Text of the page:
2.3. Purification of GsiA Recombinant Protein in E. coli

The cell pellet was resuspended in 50 mM Tris/HCl pH 8, 100 mM NaCl, 15 mM imidazole, 1 mM phenylmethanesulfonyl fluoride (PMSF), 1 μM lysozyme, 1 μM DNase, and a protease inhibitor cocktail (Sigma, one tablet per 100 mL). The cell was disrupted by homogenizer FB-110X (LiTu, China) at 1000 MPa. The cell debris was removed by centrifugation at 10,000 for 15 min at 4°C. The supernatant was loaded onto Ni2+-NTA affinity column (GE Healthcare) and washed with 30 mM imidazole, 50 mM Tris/HCl pH 8, and 300 mM NaCl. GsiA-MBP was eluted with 300 mM imidazole, 50 mM Tris/HCl pH 8, and 300 mM NaCl. The imidazole was removed by using desalting column (GE Healthcare, buffer containing 50 mM Tris/HCl pH 8, 300 mM NaCl). The protein was digested with TEV protease and purified by MBP column. The flow through GsiA protein was further purified by a size exclusion column Superdex 200 (GE Healthcare) with 50 mM Tris/HCl pH 8, 300 mM NaCl, and 5% (v/v) glycerol. The purity of GsiA was analyzed on 12% (v/v) SDS-PAGE. GsiA protein conformations were analyzed on 12% (v/v) native gel. The pure GsiA protein was concentrated (30 kDa molecular weight cutoff tube) (Sartorius) to about 10 mg/mL, which was measured by Nanodrop 2000 (Thermo Scientific).

2.4. Immunoblot Analysis

Immunoblot analysis to confirm the GsiA expression was performed as previously described [17], with anti-His monoclonal antibody (Abcam, anti-His, 400 μg/mL, 1 : 1000 (v/v) dilution) and horseradish peroxidase labeled antibody (Abcam, goat anti-mouse, 0.8 mg/mL, 1 : 5000 (v/v) dilution).

2.5. GsiA Interacts with Other Components

The interaction of GsiA with other components of glutathione importer was analyzed by using GFP fragments reassembly protocol [18, 19]. gsiA, gsiC, and gsiD genes were cloned into pET11a-link-NGFP. gsiA, gsiB, gsiC, and gsiD genes were cloned into pMRBAD-link-CGFP. Recombinant plasmids carrying N- and C-fragment of GFP were simultaneously transformed into BL21(DE3) using 10 ng of each construct. The cells were plated on LB plates containing kanamycin (35 μg/mL) and ampicillin (100 μg/mL). Single colony harboring two plasmids was obtained and incubated overnight with shaking at 37°C. Fresh overnight culture was diluted (1 : 100) and 10 μL medium was plated onto screening media, containing 10 μM IPTG and 0.2% arabinose. The plates were incubated at 20°C for 2 days, which will give reproducible green-fluorescent colonies.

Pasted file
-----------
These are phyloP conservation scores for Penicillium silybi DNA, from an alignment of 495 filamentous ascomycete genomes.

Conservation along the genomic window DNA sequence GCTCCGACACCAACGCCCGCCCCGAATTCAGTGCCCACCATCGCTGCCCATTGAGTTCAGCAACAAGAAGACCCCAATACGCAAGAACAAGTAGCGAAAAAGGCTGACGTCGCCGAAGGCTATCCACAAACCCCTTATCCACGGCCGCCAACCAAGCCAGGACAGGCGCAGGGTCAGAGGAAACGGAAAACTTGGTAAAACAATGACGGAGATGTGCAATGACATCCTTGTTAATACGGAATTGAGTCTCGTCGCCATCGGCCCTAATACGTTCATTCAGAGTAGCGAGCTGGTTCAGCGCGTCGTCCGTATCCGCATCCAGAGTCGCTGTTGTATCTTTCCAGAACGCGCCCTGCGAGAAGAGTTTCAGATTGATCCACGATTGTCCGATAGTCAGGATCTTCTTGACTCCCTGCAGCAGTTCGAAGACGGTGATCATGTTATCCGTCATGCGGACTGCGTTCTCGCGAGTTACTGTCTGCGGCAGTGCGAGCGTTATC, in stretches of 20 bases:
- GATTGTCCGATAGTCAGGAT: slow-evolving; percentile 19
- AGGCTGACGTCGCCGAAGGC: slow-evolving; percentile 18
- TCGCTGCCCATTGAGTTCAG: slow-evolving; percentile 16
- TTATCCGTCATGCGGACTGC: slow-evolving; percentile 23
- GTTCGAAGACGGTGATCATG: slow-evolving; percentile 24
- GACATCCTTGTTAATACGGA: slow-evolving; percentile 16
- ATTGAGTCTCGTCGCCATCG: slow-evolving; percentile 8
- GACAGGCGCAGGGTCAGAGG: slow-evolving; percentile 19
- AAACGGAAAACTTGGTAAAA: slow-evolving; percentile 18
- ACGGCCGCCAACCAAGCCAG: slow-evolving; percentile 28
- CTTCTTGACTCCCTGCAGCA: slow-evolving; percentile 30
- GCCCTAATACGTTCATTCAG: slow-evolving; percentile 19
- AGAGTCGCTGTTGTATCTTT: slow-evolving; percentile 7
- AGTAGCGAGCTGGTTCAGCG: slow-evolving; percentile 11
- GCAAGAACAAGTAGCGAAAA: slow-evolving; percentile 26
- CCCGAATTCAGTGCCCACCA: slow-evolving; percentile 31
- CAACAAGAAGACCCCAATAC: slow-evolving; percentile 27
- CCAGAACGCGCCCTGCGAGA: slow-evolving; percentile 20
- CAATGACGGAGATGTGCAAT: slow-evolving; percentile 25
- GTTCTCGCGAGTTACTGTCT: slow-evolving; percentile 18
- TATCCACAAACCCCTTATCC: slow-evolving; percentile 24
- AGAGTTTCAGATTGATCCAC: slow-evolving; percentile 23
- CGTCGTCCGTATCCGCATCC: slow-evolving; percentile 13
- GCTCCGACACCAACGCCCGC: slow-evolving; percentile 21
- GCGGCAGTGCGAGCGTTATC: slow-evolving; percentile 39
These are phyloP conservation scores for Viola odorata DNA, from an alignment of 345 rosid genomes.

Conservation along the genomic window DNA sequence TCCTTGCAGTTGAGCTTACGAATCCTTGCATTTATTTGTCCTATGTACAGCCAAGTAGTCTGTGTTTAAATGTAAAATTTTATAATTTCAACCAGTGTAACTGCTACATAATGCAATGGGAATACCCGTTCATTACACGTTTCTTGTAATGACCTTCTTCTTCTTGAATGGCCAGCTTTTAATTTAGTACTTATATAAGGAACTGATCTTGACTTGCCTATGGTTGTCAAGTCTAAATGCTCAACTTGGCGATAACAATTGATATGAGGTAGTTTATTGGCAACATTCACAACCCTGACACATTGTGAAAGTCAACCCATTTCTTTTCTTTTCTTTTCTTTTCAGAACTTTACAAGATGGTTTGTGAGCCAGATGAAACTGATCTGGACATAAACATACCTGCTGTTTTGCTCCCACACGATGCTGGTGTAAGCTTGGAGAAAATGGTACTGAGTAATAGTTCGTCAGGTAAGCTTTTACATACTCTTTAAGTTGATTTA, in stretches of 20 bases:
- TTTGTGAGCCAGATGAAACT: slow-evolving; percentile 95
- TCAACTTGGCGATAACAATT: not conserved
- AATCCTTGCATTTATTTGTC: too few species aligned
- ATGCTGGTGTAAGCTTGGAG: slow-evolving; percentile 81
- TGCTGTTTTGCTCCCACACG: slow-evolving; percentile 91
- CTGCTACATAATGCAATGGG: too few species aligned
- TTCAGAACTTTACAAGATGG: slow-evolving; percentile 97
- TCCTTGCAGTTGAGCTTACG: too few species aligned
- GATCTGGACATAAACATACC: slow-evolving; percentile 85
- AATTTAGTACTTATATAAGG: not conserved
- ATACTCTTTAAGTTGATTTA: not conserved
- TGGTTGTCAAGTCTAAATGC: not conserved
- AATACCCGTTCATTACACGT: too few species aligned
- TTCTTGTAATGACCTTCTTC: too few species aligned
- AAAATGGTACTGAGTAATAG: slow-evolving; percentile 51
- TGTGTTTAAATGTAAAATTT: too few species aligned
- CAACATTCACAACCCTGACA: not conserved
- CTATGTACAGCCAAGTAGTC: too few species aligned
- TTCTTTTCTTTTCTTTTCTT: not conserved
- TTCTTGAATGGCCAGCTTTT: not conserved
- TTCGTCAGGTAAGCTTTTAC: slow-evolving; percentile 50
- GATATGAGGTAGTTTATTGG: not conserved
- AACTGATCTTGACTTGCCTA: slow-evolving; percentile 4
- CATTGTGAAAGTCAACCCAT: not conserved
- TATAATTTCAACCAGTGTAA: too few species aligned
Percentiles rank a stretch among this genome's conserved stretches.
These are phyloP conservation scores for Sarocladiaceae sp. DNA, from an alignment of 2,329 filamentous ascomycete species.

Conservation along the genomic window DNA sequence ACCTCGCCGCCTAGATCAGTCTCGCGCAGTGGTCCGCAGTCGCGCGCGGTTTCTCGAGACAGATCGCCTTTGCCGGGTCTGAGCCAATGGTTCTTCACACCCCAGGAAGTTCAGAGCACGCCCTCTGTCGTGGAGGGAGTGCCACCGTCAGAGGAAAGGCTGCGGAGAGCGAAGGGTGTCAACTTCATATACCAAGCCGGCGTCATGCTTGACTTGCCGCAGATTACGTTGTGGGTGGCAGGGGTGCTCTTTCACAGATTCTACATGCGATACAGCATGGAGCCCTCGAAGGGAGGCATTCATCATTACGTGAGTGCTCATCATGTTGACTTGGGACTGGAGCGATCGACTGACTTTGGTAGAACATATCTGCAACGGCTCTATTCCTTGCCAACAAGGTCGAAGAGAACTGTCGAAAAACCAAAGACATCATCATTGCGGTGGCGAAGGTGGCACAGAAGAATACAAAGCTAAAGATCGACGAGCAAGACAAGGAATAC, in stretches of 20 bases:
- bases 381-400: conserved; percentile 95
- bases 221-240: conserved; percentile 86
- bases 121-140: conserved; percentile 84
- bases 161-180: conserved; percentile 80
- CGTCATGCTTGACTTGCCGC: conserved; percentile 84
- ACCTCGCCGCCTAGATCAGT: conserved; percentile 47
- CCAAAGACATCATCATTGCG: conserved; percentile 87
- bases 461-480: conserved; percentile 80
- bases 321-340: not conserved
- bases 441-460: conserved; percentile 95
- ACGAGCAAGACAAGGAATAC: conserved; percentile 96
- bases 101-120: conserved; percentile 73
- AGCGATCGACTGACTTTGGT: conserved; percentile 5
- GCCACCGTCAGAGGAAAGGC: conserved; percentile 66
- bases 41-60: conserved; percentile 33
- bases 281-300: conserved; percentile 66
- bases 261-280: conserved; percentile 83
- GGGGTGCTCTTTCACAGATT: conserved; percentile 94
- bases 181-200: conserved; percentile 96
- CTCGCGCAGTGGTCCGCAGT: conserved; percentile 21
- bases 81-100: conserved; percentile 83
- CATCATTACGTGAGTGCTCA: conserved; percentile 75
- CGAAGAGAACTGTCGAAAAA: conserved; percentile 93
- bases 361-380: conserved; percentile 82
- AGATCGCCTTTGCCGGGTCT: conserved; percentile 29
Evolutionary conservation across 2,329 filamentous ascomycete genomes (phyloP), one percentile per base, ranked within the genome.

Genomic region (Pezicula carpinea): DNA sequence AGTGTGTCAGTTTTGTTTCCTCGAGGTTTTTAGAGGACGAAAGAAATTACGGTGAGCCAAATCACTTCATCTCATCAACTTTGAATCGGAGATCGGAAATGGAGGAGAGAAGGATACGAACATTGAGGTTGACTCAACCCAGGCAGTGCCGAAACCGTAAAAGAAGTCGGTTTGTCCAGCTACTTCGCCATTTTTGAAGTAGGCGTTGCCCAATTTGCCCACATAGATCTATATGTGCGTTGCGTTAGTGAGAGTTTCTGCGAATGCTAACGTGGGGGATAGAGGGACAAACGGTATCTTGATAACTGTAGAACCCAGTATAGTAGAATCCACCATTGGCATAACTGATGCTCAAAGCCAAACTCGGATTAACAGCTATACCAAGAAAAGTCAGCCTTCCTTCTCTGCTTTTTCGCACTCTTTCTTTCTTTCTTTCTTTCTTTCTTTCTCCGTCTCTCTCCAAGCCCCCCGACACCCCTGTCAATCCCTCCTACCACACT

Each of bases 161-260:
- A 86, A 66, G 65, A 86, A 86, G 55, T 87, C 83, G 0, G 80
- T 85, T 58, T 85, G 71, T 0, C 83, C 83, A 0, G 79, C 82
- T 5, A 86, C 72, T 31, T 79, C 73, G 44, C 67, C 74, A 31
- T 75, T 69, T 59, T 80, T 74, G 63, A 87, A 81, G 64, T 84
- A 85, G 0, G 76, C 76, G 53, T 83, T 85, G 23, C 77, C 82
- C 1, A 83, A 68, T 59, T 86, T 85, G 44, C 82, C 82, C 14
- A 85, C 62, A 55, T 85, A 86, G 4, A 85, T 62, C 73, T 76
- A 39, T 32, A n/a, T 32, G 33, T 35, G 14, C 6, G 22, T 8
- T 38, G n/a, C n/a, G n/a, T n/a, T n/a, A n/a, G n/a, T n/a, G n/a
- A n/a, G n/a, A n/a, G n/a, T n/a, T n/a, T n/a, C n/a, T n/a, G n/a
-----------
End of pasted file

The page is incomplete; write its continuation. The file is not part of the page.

2.6. Enzymatic Characterization of GsiA

The ATPase activity of GsiA was determined by measuring NADH oxidation [17, 20] through recording the decrease of absorbance at 465 nm ( = 340 nm, = 465 nm) with a Nanodrop 2000 (Thermo Scientific).

2.7. gsiA In Vivo Function Assay

Glutathione is supposed to be imported into Gram-negative bacteria mainly through γ-glutamyltranspeptidase (GGT) or GSI method [7]. To characterize function of GisA, the gsiA and ggt gene deletion mutant of Salmonella enterica was constructed with λRed recombination system [21, 22]. The kanamycin fragment in pKD4 was amplified by using primers gsiA del-F and gsiA del-R (Table 1). The PCR product with 58 bp upstream and 58 bp downstream homologous to adjacent regions of gsiA was digested with DpnI and gel-purified. pKD46 was transformed into Salmonella enterica by traditional CaCl2 method. The cell was grown in SOB medium and grown at 30°C to an OD600 of 0.5–0.6. 2 mM L-arabinose was added 1 h before cell collection. Competent cells were obtained by washing the pellet with ice-cold 10% glycerol. The cells were subjected to electroporation by MicroPulser (Bio-Rad) using a 0.1 cm chamber with 50 μL of the competent cell and 50 ng of PCR product.

gsiA gene deletion was verified by PCR with primers gsiA-F1 and gsiA-R1. The gsiA deletion strain was made competent and ggt gene was deleted as above. The chloramphenicol fragment in pKD3 was amplified with primers ggt del-F and ggt del-R (Table 1), generating a product with 56 bp upstream and 58 bp downstream homologous to adjacent regions of ggt.

The cell growth and glutathione uptake curves of gsiA deleted Salmonella enterica strains were measured. M9 medium [23] was used as minimal medium with MgSO4 replaced by MgCl2. Reduced glutathione (1 mM, ≥98%) was served as the only sulfur source. Plasmid pBAD24-gsiA was constructed (pBAD24 plasmid and gsiA primers F1 and R1 were used) and transformed into gsiA deleted strain to compensate this defection.

6- to 8-week-old male Kunming mice were employed in present study, which were provided by Experimental Animal Center of Xuzhou Medical University. The mice were infected intraperitoneally with wild type and gsiA deletion strain for 104 bacteria per mouse. The mice were sacrificed at 24 h and 72 h after infection. The livers and spleens were taken out and CFU counts of viable bacteria were recorded [24]. The experimental protocol according to the Declaration of National Institutes of Health Guide for Care and Use of Laboratory Animals (Publication Number 80–23, revised 1996) was approved by the Animal Care and Use Committee of Xuzhou Medical University (Xuzhou, China).

3. Results and Discussion

3.1. Expression and Purification of GsiA

The coding sequence of the gsiA gene was amplified from Salmonella enterica subsp. enterica serovar Typhimurium LT2: STM0848 genome and cloned into pMAL-c2X derived plou3 vector. To facilitate protein purification, a 6×His tag was added before MBP and a TEV protease cleavage site was added between MBP and polylinker. The resultant plasmid was denominated by plou3-gsiA. The insertion of gsiA was confirmed by DNA sequencing.